Publication Date

2004

Publication Title

Ecology Law Quarterly

Abstract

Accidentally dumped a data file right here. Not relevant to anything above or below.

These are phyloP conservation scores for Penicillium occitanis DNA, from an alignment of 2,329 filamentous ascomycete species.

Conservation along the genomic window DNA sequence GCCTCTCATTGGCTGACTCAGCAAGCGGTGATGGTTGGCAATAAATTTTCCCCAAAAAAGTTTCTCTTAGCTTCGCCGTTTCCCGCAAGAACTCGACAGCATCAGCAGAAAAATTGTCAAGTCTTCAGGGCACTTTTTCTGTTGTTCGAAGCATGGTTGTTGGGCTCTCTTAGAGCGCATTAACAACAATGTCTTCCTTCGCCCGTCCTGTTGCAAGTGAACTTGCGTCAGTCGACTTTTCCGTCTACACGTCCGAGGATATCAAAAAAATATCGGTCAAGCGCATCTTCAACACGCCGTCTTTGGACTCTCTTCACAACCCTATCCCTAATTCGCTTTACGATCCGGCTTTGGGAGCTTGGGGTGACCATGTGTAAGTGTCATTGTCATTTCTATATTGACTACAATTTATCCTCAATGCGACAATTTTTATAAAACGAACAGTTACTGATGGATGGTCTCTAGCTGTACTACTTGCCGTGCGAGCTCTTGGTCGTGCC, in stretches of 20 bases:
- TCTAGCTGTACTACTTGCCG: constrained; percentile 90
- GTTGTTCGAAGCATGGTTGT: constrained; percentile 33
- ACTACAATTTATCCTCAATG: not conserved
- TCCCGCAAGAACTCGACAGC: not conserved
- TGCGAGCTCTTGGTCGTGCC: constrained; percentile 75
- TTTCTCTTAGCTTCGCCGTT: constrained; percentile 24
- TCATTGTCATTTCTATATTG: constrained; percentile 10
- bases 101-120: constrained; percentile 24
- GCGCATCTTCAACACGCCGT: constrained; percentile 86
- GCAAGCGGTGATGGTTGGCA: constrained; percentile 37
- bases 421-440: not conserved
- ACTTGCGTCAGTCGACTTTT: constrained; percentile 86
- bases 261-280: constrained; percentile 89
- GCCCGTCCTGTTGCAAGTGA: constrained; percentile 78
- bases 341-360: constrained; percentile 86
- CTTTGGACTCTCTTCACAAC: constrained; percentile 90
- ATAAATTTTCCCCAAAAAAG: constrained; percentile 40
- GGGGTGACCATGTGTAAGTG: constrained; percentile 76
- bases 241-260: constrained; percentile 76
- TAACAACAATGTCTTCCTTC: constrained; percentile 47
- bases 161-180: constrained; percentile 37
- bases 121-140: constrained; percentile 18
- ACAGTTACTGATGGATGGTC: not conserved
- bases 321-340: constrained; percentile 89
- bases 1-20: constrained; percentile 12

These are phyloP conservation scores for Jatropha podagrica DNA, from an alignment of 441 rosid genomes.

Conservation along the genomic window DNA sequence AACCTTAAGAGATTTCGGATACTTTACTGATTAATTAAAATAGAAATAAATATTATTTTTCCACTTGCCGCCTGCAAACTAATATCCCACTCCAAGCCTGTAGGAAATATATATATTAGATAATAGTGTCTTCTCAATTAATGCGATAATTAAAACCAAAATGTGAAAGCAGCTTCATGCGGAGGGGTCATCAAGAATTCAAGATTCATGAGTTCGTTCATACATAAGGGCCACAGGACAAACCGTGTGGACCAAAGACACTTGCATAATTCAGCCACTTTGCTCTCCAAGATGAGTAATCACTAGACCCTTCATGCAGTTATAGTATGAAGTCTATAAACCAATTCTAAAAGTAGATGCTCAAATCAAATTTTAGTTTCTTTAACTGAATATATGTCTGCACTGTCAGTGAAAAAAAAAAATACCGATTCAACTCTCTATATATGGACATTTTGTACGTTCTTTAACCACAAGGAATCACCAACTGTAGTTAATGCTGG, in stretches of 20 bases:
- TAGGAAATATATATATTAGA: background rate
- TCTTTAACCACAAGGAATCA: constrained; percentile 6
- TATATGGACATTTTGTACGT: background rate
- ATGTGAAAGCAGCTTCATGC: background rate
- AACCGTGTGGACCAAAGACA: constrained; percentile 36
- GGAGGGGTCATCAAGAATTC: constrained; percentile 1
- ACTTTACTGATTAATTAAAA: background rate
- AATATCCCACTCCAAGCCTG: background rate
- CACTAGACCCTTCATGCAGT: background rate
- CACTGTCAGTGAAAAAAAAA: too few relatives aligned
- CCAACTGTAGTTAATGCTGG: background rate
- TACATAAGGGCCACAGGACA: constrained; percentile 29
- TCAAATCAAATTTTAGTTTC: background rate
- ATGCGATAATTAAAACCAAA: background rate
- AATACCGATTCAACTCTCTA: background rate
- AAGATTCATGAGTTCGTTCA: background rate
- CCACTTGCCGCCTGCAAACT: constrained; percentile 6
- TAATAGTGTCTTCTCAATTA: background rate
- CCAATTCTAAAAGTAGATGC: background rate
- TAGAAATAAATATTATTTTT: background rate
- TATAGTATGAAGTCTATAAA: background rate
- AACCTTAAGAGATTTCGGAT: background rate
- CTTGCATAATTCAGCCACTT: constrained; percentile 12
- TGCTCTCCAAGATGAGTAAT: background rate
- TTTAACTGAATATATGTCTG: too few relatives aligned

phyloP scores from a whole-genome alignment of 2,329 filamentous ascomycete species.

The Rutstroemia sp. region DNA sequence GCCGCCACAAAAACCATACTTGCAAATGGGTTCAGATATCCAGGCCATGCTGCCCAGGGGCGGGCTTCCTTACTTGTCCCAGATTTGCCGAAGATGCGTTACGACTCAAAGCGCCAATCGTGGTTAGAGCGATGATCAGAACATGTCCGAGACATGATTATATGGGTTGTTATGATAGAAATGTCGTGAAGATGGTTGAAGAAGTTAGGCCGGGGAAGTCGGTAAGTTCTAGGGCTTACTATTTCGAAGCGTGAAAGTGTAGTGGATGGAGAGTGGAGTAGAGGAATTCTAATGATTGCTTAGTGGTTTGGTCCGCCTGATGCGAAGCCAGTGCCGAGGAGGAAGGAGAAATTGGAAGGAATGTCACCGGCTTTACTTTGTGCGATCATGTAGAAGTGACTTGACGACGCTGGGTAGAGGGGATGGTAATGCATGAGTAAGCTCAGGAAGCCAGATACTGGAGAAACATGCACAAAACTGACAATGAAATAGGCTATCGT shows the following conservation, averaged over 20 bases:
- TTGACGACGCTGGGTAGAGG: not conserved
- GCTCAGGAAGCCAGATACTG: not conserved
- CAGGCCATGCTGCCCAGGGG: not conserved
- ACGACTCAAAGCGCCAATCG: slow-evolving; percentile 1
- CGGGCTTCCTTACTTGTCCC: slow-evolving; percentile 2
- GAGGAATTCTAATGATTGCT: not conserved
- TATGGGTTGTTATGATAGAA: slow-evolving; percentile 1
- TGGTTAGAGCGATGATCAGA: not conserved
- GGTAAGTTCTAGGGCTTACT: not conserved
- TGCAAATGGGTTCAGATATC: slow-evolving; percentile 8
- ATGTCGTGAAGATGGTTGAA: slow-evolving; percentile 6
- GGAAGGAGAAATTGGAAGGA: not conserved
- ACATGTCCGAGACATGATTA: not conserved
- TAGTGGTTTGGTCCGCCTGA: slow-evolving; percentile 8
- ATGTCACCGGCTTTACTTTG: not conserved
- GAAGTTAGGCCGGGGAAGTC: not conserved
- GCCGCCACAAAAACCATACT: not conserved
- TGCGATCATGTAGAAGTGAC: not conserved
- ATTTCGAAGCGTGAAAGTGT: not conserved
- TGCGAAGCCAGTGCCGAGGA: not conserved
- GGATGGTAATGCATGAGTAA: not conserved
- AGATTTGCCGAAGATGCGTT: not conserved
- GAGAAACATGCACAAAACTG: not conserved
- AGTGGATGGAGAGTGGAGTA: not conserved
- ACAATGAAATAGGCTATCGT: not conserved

This article critiques the Court's attempt to cabin the Lucas "per se" takings rule by limiting it to real property. It argues that the distinction between real and personal property cannot be justified by history or the differing expectations of property owners. It then applies five theoretical frameworks (libertarian, personhood, utilitarian, public choice, and Thomistic-Aristotelian natural law) and finds that none of them supports the jurisprudential distinction between real and personal property. As a result, the article argues that "because the distinction between personal and real property is an unprincipled one, it cannot save the Court from the unpalatable implications of its Lucas holding for broader economic legislation." While acknowledging the rationale for the Court's attempt to create a bright line rule in the area of regulatory takings, Pehalver concludes that this is an area of law that is "unsuitable for such inflexible standards.

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